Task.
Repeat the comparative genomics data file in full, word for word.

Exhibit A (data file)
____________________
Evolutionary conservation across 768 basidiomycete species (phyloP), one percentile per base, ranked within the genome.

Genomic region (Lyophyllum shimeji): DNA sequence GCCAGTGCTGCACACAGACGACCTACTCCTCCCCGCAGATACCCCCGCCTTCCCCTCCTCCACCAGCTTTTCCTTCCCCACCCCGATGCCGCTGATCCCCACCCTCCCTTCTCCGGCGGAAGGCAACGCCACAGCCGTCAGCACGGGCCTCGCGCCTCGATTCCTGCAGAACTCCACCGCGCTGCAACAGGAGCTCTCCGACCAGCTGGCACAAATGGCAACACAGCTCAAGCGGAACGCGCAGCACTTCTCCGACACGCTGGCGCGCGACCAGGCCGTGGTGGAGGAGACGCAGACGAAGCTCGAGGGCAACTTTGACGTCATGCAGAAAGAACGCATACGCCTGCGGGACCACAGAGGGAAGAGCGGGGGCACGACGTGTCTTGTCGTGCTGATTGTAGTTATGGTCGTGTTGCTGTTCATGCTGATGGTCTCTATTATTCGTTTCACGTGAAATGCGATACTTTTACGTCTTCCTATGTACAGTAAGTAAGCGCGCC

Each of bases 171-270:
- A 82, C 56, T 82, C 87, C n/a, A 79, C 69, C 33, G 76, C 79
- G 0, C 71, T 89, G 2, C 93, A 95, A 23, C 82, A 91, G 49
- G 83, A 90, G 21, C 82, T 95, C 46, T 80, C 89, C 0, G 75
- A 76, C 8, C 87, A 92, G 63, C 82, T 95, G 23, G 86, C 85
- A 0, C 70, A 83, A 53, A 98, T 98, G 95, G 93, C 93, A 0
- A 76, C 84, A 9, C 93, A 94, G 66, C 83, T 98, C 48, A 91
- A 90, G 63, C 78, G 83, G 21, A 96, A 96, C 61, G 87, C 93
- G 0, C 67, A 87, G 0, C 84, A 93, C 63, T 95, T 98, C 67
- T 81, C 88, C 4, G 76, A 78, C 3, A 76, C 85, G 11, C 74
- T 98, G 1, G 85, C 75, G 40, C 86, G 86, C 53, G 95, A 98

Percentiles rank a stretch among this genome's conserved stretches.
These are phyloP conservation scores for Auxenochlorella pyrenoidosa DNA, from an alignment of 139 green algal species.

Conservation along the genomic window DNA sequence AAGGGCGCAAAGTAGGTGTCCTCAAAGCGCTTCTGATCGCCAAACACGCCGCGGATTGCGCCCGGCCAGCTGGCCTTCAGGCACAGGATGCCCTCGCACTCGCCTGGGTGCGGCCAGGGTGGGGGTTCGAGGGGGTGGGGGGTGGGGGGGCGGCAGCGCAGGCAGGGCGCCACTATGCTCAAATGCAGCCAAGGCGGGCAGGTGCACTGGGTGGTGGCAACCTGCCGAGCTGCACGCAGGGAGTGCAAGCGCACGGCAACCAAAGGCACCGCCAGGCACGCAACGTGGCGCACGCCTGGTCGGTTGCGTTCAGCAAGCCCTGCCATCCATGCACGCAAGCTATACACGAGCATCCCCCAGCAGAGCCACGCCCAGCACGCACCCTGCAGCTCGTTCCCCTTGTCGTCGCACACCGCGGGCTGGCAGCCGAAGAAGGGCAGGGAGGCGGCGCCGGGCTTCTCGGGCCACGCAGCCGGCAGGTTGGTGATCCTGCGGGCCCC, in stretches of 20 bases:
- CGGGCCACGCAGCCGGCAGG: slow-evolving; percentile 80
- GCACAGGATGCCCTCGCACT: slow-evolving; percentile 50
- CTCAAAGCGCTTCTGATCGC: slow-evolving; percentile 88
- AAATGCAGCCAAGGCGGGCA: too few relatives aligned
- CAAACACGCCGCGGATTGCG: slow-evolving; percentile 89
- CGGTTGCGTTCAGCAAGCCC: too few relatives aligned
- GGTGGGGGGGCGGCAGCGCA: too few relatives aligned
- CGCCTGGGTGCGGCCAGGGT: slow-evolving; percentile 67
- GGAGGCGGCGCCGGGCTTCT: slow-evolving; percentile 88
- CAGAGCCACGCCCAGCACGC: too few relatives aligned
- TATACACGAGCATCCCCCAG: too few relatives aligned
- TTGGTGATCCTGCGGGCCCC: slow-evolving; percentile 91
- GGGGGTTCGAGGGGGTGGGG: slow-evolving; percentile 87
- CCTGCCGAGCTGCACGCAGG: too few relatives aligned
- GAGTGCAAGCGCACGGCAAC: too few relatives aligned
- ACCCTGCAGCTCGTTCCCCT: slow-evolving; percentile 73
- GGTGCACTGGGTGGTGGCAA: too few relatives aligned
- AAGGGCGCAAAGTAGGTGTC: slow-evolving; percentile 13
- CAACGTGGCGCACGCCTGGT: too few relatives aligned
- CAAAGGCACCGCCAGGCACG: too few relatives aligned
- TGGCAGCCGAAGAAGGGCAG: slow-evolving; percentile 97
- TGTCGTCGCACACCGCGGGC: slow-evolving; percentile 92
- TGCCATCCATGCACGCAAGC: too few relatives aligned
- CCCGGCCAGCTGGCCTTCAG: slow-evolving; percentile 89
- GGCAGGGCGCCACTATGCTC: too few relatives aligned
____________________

Evolutionary conservation across 768 basidiomycete species (phyloP), one percentile per base, ranked within the genome.

Genomic region (Lyophyllum shimeji): DNA sequence GCCAGTGCTGCACACAGACGACCTACTCCTCCCCGCAGATACCCCCGCCTTCCCCTCCTCCACCAGCTTTTCCTTCCCCACCCCGATGCCGCTGATCCCCACCCTCCCTTCTCCGGCGGAAGGCAACGCCACAGCCGTCAGCACGGGCCTCGCGCCTCGATTCCTGCAGAACTCCACCGCGCTGCAACAGGAGCTCTCCGACCAGCTGGCACAAATGGCAACACAGCTCAAGCGGAACGCGCAGCACTTCTCCGACACGCTGGCGCGCGACCAGGCCGTGGTGGAGGAGACGCAGACGAAGCTCGAGGGCAACTTTGACGTCATGCAGAAAGAACGCATACGCCTGCGGGACCACAGAGGGAAGAGCGGGGGCACGACGTGTCTTGTCGTGCTGATTGTAGTTATGGTCGTGTTGCTGTTCATGCTGATGGTCTCTATTATTCGTTTCACGTGAAATGCGATACTTTTACGTCTTCCTATGTACAGTAAGTAAGCGCGCC

Each of bases 171-270:
- A 82, C 56, T 82, C 87, C n/a, A 79, C 69, C 33, G 76, C 79
- G 0, C 71, T 89, G 2, C 93, A 95, A 23, C 82, A 91, G 49
- G 83, A 90, G 21, C 82, T 95, C 46, T 80, C 89, C 0, G 75
- A 76, C 8, C 87, A 92, G 63, C 82, T 95, G 23, G 86, C 85
- A 0, C 70, A 83, A 53, A 98, T 98, G 95, G 93, C 93, A 0
- A 76, C 84, A 9, C 93, A 94, G 66, C 83, T 98, C 48, A 91
- A 90, G 63, C 78, G 83, G 21, A 96, A 96, C 61, G 87, C 93
- G 0, C 67, A 87, G 0, C 84, A 93, C 63, T 95, T 98, C 67
- T 81, C 88, C 4, G 76, A 78, C 3, A 76, C 85, G 11, C 74
- T 98, G 1, G 85, C 75, G 40, C 86, G 86, C 53, G 95, A 98

Percentiles rank a stretch among this genome's conserved stretches.
These are phyloP conservation scores for Auxenochlorella pyrenoidosa DNA, from an alignment of 139 green algal species.

Conservation along the genomic window DNA sequence AAGGGCGCAAAGTAGGTGTCCTCAAAGCGCTTCTGATCGCCAAACACGCCGCGGATTGCGCCCGGCCAGCTGGCCTTCAGGCACAGGATGCCCTCGCACTCGCCTGGGTGCGGCCAGGGTGGGGGTTCGAGGGGGTGGGGGGTGGGGGGGCGGCAGCGCAGGCAGGGCGCCACTATGCTCAAATGCAGCCAAGGCGGGCAGGTGCACTGGGTGGTGGCAACCTGCCGAGCTGCACGCAGGGAGTGCAAGCGCACGGCAACCAAAGGCACCGCCAGGCACGCAACGTGGCGCACGCCTGGTCGGTTGCGTTCAGCAAGCCCTGCCATCCATGCACGCAAGCTATACACGAGCATCCCCCAGCAGAGCCACGCCCAGCACGCACCCTGCAGCTCGTTCCCCTTGTCGTCGCACACCGCGGGCTGGCAGCCGAAGAAGGGCAGGGAGGCGGCGCCGGGCTTCTCGGGCCACGCAGCCGGCAGGTTGGTGATCCTGCGGGCCCC, in stretches of 20 bases:
- CGGGCCACGCAGCCGGCAGG: slow-evolving; percentile 80
- GCACAGGATGCCCTCGCACT: slow-evolving; percentile 50
- CTCAAAGCGCTTCTGATCGC: slow-evolving; percentile 88
- AAATGCAGCCAAGGCGGGCA: too few relatives aligned
- CAAACACGCCGCGGATTGCG: slow-evolving; percentile 89
- CGGTTGCGTTCAGCAAGCCC: too few relatives aligned
- GGTGGGGGGGCGGCAGCGCA: too few relatives aligned
- CGCCTGGGTGCGGCCAGGGT: slow-evolving; percentile 67
- GGAGGCGGCGCCGGGCTTCT: slow-evolving; percentile 88
- CAGAGCCACGCCCAGCACGC: too few relatives aligned
- TATACACGAGCATCCCCCAG: too few relatives aligned
- TTGGTGATCCTGCGGGCCCC: slow-evolving; percentile 91
- GGGGGTTCGAGGGGGTGGGG: slow-evolving; percentile 87
- CCTGCCGAGCTGCACGCAGG: too few relatives aligned
- GAGTGCAAGCGCACGGCAAC: too few relatives aligned
- ACCCTGCAGCTCGTTCCCCT: slow-evolving; percentile 73
- GGTGCACTGGGTGGTGGCAA: too few relatives aligned
- AAGGGCGCAAAGTAGGTGTC: slow-evolving; percentile 13
- CAACGTGGCGCACGCCTGGT: too few relatives aligned
- CAAAGGCACCGCCAGGCACG: too few relatives aligned
- TGGCAGCCGAAGAAGGGCAG: slow-evolving; percentile 97
- TGTCGTCGCACACCGCGGGC: slow-evolving; percentile 92
- TGCCATCCATGCACGCAAGC: too few relatives aligned
- CCCGGCCAGCTGGCCTTCAG: slow-evolving; percentile 89
- GGCAGGGCGCCACTATGCTC: too few relatives aligned